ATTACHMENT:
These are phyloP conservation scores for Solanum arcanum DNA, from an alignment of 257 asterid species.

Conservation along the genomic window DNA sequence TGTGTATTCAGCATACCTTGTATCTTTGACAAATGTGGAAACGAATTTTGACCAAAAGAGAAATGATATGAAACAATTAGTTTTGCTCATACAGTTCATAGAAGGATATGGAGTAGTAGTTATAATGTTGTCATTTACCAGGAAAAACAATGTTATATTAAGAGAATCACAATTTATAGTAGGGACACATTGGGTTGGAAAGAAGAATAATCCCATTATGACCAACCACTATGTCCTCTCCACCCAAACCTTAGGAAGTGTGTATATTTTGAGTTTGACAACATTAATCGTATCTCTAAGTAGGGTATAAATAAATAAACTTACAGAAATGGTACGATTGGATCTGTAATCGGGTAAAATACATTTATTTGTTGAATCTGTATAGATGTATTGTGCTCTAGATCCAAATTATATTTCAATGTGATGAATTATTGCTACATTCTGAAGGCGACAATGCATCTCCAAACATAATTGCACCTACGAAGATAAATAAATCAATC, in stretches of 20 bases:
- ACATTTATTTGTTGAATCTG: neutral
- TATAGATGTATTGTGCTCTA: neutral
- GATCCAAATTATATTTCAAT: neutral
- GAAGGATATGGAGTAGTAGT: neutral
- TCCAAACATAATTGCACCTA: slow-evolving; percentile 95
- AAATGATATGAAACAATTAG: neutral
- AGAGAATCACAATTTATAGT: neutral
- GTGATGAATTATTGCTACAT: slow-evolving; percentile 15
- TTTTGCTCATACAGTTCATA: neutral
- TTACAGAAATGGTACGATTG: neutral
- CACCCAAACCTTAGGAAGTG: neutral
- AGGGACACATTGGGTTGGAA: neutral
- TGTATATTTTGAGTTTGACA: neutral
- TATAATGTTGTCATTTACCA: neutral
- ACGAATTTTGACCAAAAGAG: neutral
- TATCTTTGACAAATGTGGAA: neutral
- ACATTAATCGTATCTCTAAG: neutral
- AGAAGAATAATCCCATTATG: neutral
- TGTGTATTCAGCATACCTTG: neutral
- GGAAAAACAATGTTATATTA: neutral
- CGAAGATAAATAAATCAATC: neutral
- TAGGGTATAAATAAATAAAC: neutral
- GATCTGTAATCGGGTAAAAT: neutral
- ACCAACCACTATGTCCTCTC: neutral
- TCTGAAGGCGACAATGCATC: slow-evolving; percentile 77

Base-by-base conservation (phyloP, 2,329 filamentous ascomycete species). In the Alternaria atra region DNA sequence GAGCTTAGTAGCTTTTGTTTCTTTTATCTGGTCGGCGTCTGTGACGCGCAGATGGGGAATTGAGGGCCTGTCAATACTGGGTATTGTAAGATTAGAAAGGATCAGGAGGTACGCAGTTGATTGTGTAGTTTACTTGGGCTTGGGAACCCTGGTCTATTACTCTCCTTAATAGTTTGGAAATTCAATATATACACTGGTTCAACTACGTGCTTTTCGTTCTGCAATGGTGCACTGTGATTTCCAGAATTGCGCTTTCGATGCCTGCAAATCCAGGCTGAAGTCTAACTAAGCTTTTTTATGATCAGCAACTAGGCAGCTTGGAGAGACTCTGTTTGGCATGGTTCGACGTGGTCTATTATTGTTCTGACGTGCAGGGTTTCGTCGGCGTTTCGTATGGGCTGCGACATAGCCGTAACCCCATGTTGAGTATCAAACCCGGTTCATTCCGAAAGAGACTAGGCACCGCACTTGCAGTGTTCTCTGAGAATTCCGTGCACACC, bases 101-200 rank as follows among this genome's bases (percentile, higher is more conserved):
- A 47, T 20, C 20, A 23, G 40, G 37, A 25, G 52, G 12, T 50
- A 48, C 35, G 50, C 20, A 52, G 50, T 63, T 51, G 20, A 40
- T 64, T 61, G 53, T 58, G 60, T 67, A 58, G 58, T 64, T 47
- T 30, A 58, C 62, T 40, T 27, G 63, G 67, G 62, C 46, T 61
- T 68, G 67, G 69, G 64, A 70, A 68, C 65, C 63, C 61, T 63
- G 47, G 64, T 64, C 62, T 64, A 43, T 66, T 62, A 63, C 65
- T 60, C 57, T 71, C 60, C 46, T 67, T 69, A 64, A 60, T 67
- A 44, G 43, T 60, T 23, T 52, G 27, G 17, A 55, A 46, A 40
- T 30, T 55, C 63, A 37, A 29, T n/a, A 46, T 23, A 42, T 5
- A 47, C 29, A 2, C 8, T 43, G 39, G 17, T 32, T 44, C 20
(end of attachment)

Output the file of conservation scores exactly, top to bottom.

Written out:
These are phyloP conservation scores for Solanum arcanum DNA, from an alignment of 257 asterid species.

Conservation along the genomic window DNA sequence TGTGTATTCAGCATACCTTGTATCTTTGACAAATGTGGAAACGAATTTTGACCAAAAGAGAAATGATATGAAACAATTAGTTTTGCTCATACAGTTCATAGAAGGATATGGAGTAGTAGTTATAATGTTGTCATTTACCAGGAAAAACAATGTTATATTAAGAGAATCACAATTTATAGTAGGGACACATTGGGTTGGAAAGAAGAATAATCCCATTATGACCAACCACTATGTCCTCTCCACCCAAACCTTAGGAAGTGTGTATATTTTGAGTTTGACAACATTAATCGTATCTCTAAGTAGGGTATAAATAAATAAACTTACAGAAATGGTACGATTGGATCTGTAATCGGGTAAAATACATTTATTTGTTGAATCTGTATAGATGTATTGTGCTCTAGATCCAAATTATATTTCAATGTGATGAATTATTGCTACATTCTGAAGGCGACAATGCATCTCCAAACATAATTGCACCTACGAAGATAAATAAATCAATC, in stretches of 20 bases:
- ACATTTATTTGTTGAATCTG: neutral
- TATAGATGTATTGTGCTCTA: neutral
- GATCCAAATTATATTTCAAT: neutral
- GAAGGATATGGAGTAGTAGT: neutral
- TCCAAACATAATTGCACCTA: slow-evolving; percentile 95
- AAATGATATGAAACAATTAG: neutral
- AGAGAATCACAATTTATAGT: neutral
- GTGATGAATTATTGCTACAT: slow-evolving; percentile 15
- TTTTGCTCATACAGTTCATA: neutral
- TTACAGAAATGGTACGATTG: neutral
- CACCCAAACCTTAGGAAGTG: neutral
- AGGGACACATTGGGTTGGAA: neutral
- TGTATATTTTGAGTTTGACA: neutral
- TATAATGTTGTCATTTACCA: neutral
- ACGAATTTTGACCAAAAGAG: neutral
- TATCTTTGACAAATGTGGAA: neutral
- ACATTAATCGTATCTCTAAG: neutral
- AGAAGAATAATCCCATTATG: neutral
- TGTGTATTCAGCATACCTTG: neutral
- GGAAAAACAATGTTATATTA: neutral
- CGAAGATAAATAAATCAATC: neutral
- TAGGGTATAAATAAATAAAC: neutral
- GATCTGTAATCGGGTAAAAT: neutral
- ACCAACCACTATGTCCTCTC: neutral
- TCTGAAGGCGACAATGCATC: slow-evolving; percentile 77

Base-by-base conservation (phyloP, 2,329 filamentous ascomycete species). In the Alternaria atra region DNA sequence GAGCTTAGTAGCTTTTGTTTCTTTTATCTGGTCGGCGTCTGTGACGCGCAGATGGGGAATTGAGGGCCTGTCAATACTGGGTATTGTAAGATTAGAAAGGATCAGGAGGTACGCAGTTGATTGTGTAGTTTACTTGGGCTTGGGAACCCTGGTCTATTACTCTCCTTAATAGTTTGGAAATTCAATATATACACTGGTTCAACTACGTGCTTTTCGTTCTGCAATGGTGCACTGTGATTTCCAGAATTGCGCTTTCGATGCCTGCAAATCCAGGCTGAAGTCTAACTAAGCTTTTTTATGATCAGCAACTAGGCAGCTTGGAGAGACTCTGTTTGGCATGGTTCGACGTGGTCTATTATTGTTCTGACGTGCAGGGTTTCGTCGGCGTTTCGTATGGGCTGCGACATAGCCGTAACCCCATGTTGAGTATCAAACCCGGTTCATTCCGAAAGAGACTAGGCACCGCACTTGCAGTGTTCTCTGAGAATTCCGTGCACACC, bases 101-200 rank as follows among this genome's bases (percentile, higher is more conserved):
- A 47, T 20, C 20, A 23, G 40, G 37, A 25, G 52, G 12, T 50
- A 48, C 35, G 50, C 20, A 52, G 50, T 63, T 51, G 20, A 40
- T 64, T 61, G 53, T 58, G 60, T 67, A 58, G 58, T 64, T 47
- T 30, A 58, C 62, T 40, T 27, G 63, G 67, G 62, C 46, T 61
- T 68, G 67, G 69, G 64, A 70, A 68, C 65, C 63, C 61, T 63
- G 47, G 64, T 64, C 62, T 64, A 43, T 66, T 62, A 63, C 65
- T 60, C 57, T 71, C 60, C 46, T 67, T 69, A 64, A 60, T 67
- A 44, G 43, T 60, T 23, T 52, G 27, G 17, A 55, A 46, A 40
- T 30, T 55, C 63, A 37, A 29, T n/a, A 46, T 23, A 42, T 5
- A 47, C 29, A 2, C 8, T 43, G 39, G 17, T 32, T 44, C 20